Once the first draft of the song has been hashed out, it’s time to decide who I should share it with. In the past I’ve struggled to co-write, perhaps because I was a little too insecure and way too protective of my own ideas. Now, if I have a chorus or a bridge, but the verses are continually a struggle, then I need to go to that guy who writes verses with ease. Perhaps I need the melody man or the girl who writes hooks in her sleep. Each song could require a different voice depending on the feel or the sections missing.

Over the years I’ve tried to get wiser with whom I play the song to first. The wrong person who knocks it, could be the road block to an awesome song. As writers we need somebody who can believe but also critique in equal measures.

Ultimately, if you are a creative, your process will be determined by your personality, your time and your way of thinking. I don’t profess to be an expert in the art of song writing, but I hope that the very least my three questions can create a platform for you to develop your own process.

Write well!


A Very Good Place to Start

Pete McAllen. Worship pastor, singer songwriter, husband, father. Describing himself as intense, but also loves a good laugh , Pete is obviously someone who is passionate about his art, his family and his faith.

This blog – Artwork of the Soul – is a glimpse into the life, music and musings of Pete and so what better way to start things off than with a bit of an expose. At the start of each month we will be focusing on Pete’s perspective on different areas of life – worship, family, creativity, and faith.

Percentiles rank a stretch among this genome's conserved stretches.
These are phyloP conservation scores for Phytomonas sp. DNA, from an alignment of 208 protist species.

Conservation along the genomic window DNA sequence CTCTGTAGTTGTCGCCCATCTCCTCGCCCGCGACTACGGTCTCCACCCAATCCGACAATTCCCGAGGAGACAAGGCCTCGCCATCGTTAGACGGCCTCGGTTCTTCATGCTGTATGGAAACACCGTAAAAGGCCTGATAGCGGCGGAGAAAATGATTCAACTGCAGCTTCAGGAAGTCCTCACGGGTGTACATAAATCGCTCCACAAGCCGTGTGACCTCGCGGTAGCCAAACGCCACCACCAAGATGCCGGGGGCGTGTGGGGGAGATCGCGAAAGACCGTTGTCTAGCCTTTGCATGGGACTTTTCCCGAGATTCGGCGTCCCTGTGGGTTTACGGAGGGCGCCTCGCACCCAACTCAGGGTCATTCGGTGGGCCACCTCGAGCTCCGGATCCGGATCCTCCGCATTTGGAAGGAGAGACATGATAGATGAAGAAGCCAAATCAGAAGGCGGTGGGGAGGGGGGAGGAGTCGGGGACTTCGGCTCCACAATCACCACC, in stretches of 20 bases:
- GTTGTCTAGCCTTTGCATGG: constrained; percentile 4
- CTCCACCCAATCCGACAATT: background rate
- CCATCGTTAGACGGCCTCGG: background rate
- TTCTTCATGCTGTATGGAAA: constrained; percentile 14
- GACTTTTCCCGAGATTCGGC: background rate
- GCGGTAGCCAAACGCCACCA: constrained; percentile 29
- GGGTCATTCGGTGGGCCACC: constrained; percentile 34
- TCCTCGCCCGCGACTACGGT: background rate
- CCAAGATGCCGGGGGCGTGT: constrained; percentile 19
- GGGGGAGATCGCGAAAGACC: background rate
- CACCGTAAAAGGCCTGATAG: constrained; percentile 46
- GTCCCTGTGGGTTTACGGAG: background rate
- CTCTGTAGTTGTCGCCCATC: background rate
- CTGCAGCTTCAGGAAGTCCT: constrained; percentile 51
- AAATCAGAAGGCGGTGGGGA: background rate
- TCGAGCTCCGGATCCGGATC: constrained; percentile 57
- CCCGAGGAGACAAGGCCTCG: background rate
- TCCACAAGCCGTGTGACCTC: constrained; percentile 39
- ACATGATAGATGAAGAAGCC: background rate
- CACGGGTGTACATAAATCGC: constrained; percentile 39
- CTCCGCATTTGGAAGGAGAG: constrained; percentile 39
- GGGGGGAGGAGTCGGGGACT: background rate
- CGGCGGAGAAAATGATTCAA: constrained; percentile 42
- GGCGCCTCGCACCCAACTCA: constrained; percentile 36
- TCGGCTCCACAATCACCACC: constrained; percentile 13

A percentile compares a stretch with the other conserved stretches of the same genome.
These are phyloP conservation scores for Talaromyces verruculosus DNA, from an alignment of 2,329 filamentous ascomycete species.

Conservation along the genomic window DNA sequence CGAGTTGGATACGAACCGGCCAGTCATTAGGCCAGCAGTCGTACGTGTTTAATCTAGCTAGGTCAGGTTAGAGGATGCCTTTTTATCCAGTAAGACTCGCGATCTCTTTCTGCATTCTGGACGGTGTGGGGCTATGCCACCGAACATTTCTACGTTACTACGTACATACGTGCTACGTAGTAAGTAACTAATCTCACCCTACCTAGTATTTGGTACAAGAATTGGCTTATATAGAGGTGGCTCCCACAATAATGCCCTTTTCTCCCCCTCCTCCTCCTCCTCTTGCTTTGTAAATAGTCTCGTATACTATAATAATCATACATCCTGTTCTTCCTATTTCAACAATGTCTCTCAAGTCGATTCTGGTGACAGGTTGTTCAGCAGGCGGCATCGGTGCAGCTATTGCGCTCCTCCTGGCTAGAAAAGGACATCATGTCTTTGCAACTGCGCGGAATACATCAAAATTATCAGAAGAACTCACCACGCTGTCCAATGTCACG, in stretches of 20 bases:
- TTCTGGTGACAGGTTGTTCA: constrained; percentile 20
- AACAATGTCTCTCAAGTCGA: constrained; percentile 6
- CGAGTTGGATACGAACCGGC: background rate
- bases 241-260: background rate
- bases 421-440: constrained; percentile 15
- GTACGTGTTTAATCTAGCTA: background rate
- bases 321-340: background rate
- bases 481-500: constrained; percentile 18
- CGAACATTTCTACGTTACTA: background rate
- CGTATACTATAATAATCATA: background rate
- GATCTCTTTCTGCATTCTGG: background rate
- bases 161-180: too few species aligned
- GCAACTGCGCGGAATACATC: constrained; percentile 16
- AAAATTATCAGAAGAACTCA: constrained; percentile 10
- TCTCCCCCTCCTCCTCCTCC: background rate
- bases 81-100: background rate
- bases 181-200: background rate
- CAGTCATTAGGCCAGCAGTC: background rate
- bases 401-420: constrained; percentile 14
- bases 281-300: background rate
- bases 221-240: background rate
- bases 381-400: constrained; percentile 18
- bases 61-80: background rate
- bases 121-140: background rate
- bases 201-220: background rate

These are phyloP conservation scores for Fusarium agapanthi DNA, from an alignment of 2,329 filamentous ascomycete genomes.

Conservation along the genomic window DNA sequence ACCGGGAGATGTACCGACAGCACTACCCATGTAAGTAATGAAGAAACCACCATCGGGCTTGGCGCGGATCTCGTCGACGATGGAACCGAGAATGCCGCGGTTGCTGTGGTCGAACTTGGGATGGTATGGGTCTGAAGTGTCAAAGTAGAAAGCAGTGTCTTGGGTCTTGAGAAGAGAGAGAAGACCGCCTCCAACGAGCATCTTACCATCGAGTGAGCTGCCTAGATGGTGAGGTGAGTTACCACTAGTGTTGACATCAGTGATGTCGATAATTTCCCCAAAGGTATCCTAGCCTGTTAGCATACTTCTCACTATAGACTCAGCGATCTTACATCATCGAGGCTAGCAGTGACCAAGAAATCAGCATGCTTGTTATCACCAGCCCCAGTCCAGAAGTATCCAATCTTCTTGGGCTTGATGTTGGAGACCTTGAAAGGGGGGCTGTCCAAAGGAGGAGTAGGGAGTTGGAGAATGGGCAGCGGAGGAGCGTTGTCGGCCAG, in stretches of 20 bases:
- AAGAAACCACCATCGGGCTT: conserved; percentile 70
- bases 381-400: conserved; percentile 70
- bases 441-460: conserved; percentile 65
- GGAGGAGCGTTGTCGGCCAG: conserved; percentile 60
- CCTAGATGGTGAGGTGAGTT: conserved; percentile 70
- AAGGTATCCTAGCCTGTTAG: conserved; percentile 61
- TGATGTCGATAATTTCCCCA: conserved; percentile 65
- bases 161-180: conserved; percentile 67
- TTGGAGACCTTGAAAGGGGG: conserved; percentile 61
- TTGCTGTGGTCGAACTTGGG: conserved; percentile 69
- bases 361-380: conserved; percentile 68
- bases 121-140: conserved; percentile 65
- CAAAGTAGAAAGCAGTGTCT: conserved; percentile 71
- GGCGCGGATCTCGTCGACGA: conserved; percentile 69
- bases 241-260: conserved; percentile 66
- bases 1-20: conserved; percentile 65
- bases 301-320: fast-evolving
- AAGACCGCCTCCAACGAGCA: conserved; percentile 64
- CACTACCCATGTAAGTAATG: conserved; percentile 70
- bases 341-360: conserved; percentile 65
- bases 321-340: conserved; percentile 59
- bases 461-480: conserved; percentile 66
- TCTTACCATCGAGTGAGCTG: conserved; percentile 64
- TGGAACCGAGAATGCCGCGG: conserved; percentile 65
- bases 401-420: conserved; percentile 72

Seated comfortably in the McAllen’s living room, with Lizzie McAllen and their baby girl Lilja sitting next to me, I turned to Pete on the opposite couch and began the interroga – uh, the interview

I think that if you are going to understand Pete’s music, you need to understand where he comes from. Born and bred in Diss, Pete started out leading worship in his mid teens at his local youth group.

Worship was so intense that on Monday mornings I would walk to school with aching legs because of how crazy worship was the night before.” he says remembering fondly. “I felt called to lead worship, though I never really thought I was going to be a worship pastor.”
Pete got most of his initial worship and music experience at a small church plant in North Hertforshire before moving to London and joining Hillsong  where he played guitar on team. Having lived for a number of years as a singer songwriter initially, he says it didn’t go the way he hoped “though there are parts of it I wouldn’t change for anything” – but more on that in another post.